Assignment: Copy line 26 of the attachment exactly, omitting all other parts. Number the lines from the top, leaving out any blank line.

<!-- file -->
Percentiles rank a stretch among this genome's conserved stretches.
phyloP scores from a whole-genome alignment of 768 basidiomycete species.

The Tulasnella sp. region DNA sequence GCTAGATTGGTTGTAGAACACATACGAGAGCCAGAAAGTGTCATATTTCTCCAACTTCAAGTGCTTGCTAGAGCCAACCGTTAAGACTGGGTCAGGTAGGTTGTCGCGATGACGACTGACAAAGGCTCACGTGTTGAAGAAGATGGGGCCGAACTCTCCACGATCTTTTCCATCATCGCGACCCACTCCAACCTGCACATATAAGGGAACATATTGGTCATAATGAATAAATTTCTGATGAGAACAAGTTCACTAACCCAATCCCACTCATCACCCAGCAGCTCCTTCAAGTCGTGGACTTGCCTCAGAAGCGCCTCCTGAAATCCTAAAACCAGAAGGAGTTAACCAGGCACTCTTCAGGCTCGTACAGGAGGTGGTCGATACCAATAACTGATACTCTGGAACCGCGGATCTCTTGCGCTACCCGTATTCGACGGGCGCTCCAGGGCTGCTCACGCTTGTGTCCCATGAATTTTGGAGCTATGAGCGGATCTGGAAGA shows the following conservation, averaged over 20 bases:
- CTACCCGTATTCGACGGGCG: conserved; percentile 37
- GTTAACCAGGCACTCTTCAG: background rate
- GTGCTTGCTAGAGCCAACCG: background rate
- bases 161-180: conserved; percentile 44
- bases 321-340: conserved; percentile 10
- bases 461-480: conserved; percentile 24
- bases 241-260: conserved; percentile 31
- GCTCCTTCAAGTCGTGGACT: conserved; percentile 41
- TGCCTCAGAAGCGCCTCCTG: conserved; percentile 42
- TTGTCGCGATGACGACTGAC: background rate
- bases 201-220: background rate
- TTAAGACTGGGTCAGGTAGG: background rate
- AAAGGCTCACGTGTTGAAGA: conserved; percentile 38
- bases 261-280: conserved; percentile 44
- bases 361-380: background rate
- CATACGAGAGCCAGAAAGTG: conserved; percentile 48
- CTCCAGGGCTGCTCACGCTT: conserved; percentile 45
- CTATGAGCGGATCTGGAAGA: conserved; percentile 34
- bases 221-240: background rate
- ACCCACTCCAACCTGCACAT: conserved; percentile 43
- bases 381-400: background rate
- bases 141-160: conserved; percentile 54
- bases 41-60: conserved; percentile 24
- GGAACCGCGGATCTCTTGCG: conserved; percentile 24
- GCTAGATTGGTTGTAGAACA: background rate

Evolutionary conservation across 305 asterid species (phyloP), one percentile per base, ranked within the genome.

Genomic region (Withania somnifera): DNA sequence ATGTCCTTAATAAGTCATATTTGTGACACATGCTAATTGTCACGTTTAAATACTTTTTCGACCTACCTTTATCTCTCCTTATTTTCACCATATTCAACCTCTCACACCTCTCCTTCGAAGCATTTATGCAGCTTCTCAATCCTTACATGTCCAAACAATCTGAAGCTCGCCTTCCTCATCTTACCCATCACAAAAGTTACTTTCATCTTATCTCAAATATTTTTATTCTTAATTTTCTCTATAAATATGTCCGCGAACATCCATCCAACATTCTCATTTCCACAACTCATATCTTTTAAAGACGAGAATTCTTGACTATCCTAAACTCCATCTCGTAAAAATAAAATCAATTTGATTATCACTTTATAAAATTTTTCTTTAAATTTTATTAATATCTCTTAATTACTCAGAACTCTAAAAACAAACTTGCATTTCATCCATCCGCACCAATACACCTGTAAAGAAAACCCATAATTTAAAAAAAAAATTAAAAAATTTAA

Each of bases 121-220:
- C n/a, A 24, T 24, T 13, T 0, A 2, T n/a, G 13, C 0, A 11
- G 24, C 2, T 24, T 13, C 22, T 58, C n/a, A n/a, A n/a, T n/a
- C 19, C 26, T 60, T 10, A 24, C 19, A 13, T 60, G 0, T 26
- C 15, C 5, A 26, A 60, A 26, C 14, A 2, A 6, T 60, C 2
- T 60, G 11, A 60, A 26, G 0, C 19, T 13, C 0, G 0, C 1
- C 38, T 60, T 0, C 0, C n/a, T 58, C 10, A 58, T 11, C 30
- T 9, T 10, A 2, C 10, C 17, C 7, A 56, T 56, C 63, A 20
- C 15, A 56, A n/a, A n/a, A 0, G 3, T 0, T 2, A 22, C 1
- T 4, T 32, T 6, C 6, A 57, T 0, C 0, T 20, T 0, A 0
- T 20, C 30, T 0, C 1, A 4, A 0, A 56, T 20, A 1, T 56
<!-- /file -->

- bases 41-60: conserved; percentile 24